June 14, 2012 / Creative Writing
In “The Canyon, Age 8,” the poet Timothy E. G. Bartel describes a certain coming-of-age brush with a minor sin, one that leaves him “tasting his new words.”
November 8, 2018
When King David was very old, he could not keep
warm even when they put covers over him.
—1 Kings 1:1–2
What is there to do but tuck his head
in the nook of her arm, cradling him like an infant.
Her blood runs hot. She has chased after birds,
dogs, and clouds with less calling—now
she wills fire to burn through her skin,
binds his feet tight with blankets, every inch
of her pressed against his dry locust bones,
fists rubbing at the lake bed of his stomach.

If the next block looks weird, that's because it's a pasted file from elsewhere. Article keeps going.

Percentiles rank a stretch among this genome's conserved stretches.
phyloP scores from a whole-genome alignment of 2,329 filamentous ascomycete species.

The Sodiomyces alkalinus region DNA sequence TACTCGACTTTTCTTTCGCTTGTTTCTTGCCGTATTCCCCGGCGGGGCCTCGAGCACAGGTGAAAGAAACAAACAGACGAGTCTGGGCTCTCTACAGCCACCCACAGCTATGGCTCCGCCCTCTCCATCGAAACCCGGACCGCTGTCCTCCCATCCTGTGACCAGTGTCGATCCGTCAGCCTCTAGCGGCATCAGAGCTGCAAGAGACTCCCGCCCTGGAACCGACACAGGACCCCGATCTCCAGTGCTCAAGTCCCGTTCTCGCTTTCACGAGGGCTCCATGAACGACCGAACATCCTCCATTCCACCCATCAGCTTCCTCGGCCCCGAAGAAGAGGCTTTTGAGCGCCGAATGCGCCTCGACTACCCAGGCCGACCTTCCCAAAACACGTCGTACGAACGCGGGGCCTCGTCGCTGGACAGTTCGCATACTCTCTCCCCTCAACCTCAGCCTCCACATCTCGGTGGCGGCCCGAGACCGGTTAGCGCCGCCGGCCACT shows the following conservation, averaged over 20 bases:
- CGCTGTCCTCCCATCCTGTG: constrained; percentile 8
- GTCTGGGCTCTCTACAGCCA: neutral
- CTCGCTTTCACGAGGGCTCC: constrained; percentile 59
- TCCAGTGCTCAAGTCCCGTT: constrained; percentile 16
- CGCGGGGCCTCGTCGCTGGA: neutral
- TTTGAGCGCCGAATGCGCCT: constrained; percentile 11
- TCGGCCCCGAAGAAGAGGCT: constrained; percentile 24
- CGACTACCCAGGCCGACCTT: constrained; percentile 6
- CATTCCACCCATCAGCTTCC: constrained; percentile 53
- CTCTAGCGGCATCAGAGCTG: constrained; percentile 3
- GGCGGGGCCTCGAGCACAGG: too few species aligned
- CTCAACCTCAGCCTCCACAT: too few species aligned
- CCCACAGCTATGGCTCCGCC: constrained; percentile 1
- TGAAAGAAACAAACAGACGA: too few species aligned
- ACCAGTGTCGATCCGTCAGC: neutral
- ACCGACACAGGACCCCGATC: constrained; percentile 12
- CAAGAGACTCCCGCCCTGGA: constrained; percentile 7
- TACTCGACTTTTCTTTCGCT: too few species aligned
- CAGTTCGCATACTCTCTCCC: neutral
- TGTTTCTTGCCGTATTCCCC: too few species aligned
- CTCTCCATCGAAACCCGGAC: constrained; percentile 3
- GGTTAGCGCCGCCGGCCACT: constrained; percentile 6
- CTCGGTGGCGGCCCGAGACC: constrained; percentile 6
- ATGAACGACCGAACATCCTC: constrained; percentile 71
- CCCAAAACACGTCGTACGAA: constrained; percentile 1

She kneads his arms of ice, unbraids her hair
to river his shoulders. They couple in a dream
she’ll never have. Chest to chest, her muscles
tense to force heat from her body to his.
She thinks of the boy who prevailed against a giant,
longs for the bright gold of him, sling
and stones, not this creature whose confused eyes
search hers for mercy, hands shaking,
skin like papyrus. Her heat rises
to the palace roof, her bony knees, kindling.
She is, herself, the whole, brightening universe.
Her womb not yet opened, still smelling of stars.
Jill Bergkamp is a poet whose work has appeared in Harvard Divinity Bulletin, Sugar House Review, Rattle, Southeast Review, and other journals. She lives with her husband and their black Lab, Ruby, in Northern Carolina.